By Pen as by Spear

I get asked this question from time to time: “why do you put so much effort in remaining traditionally published when you might make much more by going indie (and retain full control)?” Bear with me, as the answer requires a bit of digging around in my box of metaphors.

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In ancient Greece, all the city-states but one relied on citizen militias for defense of the polis. Farmers, artisans, tradesmen, even resident foreigners would train for the inevitable summer campaign under elected generals. Sometimes, there’d be war; other times, simply a muster, some drill, and then back home for the harvest. Only Sparta maintained a full-time standing army, who trained year-round and became, by extension, the most terrifying land force the Greeks had ever known.

In publishing, there exists a similar dynamic. Anyone who can afford it (and a good many who can’t) can hang out a shingle and call themselves a publisher. Some might even be quite good at it. These are the hoplites of Athens, Corinth, Thebes, and so forth. They do not lack courage and have the victories to prove it. At the other end of the spectrum sits the editors and publishers of the Big 5, the New York publishing establishment; these are the hoplites of Sparta. They are surrounded by allies and “dwellers round about”: agents, industry journals, distributors, sales and marketing folk, even battle squires and helots (assistants and interns), all of whom work in unison to support their Lakedaemonian literary phalanx.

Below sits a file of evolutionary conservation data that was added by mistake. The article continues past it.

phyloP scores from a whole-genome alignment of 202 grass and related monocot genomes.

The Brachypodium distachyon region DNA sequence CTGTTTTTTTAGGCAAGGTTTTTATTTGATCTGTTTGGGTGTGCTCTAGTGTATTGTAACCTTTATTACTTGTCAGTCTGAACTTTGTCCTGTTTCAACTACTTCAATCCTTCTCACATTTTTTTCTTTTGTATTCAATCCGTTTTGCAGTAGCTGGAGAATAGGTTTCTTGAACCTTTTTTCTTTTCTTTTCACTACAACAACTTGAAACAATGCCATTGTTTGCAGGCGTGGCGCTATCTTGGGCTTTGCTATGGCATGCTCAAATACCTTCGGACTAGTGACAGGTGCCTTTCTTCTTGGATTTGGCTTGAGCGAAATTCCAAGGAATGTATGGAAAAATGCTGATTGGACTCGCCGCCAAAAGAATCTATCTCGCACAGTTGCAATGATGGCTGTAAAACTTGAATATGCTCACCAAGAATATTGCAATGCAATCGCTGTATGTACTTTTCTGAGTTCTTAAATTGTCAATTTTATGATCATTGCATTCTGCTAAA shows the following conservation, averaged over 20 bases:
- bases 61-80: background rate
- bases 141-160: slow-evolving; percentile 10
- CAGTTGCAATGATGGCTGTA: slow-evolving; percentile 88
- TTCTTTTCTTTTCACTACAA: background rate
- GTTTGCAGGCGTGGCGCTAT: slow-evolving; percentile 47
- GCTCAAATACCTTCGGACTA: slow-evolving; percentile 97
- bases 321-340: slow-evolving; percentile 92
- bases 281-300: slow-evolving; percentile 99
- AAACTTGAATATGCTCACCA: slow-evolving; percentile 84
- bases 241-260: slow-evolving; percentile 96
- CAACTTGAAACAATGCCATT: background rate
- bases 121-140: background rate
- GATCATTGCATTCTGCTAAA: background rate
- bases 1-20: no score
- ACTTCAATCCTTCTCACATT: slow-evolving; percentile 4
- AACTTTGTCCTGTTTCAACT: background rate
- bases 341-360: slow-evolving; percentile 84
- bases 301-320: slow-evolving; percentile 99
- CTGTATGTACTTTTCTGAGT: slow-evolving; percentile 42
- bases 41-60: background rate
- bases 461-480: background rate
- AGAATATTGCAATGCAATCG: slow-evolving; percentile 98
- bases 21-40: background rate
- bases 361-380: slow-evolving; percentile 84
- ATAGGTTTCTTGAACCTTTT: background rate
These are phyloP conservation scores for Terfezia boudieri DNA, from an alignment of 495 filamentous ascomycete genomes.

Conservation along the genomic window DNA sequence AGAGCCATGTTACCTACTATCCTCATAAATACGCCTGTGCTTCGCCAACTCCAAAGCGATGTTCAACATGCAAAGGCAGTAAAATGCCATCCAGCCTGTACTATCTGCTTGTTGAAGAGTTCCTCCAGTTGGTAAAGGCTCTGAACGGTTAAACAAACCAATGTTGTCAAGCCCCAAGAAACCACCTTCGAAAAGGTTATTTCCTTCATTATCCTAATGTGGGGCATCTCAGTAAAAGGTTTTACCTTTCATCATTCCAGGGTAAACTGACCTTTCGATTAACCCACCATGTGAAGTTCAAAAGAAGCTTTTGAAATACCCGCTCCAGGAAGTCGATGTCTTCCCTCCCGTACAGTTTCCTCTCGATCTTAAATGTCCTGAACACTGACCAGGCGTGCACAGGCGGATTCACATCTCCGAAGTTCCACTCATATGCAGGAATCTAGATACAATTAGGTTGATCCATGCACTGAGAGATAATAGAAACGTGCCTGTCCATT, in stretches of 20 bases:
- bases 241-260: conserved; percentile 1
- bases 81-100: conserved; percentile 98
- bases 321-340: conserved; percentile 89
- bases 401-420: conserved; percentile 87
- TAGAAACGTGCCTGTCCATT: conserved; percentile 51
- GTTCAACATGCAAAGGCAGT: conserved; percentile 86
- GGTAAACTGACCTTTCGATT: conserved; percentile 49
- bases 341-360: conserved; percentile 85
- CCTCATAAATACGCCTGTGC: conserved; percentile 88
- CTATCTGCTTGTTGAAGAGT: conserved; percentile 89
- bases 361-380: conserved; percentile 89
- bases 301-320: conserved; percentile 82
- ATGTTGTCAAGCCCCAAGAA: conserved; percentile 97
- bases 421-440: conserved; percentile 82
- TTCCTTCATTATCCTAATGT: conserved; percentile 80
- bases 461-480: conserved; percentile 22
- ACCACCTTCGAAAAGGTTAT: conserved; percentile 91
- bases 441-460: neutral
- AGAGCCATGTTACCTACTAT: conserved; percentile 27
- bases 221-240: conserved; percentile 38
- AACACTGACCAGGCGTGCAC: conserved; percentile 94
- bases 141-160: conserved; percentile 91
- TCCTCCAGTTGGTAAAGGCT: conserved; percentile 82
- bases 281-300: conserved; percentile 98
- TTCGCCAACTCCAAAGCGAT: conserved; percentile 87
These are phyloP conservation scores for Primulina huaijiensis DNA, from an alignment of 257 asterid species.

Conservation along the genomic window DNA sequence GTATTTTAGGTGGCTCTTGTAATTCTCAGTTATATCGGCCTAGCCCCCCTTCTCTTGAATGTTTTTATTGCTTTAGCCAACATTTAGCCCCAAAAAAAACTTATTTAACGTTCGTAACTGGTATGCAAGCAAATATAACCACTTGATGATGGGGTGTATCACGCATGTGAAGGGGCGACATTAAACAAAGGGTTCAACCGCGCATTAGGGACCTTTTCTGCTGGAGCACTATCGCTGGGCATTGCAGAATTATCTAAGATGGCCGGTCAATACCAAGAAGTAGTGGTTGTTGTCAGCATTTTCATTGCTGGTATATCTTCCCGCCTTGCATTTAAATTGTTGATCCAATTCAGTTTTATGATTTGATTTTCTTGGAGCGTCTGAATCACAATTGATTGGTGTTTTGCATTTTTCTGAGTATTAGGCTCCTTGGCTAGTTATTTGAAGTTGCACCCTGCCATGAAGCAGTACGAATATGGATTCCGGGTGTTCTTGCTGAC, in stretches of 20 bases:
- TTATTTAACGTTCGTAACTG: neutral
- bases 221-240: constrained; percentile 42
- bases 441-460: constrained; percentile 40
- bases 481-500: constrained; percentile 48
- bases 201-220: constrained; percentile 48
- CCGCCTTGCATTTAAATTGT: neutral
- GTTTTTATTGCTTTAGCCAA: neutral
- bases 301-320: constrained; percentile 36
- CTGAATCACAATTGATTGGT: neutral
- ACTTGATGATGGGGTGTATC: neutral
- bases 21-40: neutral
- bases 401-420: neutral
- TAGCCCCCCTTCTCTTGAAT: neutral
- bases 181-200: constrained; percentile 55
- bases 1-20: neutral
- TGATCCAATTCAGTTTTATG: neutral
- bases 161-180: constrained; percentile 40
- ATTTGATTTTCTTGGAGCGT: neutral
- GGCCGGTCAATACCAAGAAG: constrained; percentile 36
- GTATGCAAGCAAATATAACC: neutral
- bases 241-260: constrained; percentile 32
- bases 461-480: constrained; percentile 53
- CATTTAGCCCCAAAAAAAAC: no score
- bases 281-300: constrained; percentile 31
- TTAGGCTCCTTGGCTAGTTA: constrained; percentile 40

SPARTANS

My editor, when I miss a deadline.

There is hardly any difference between the product produced by small or indie publishers and that which the Big 5 produce. The Athenian hoplite wears the same corselet as the Spartan; he bears the same basic pattern of helmet and greaves, wields the same 8-foot spear, and shields himself and his companions with the same round aspis. These similarities coincide with the covers of books, the typesetting, the production design, even the quality of the words between the covers. The difference is what cannot be seen; what resists quantification: the support network of editors, designers, artists, copy-editors, editorial assistants, marketing personnel, distributors, accountants – all of whom, by and large, have no other career but the production and sales of the best possible book. All told, the writer who braves the fierce agoge of commercial publication with one of the Big 5 publishers will have hundreds of years’ worth of collective experience to draw upon – men and women who have shepherded countless authors from the slush pile to the ranks of bestsellerdom.

(Coincidentally, Amazon is the Epaminondas of the publishing world: the wily Theban with one good stratagem for breaking the Spartan phalanx; time will tell how effective it is.)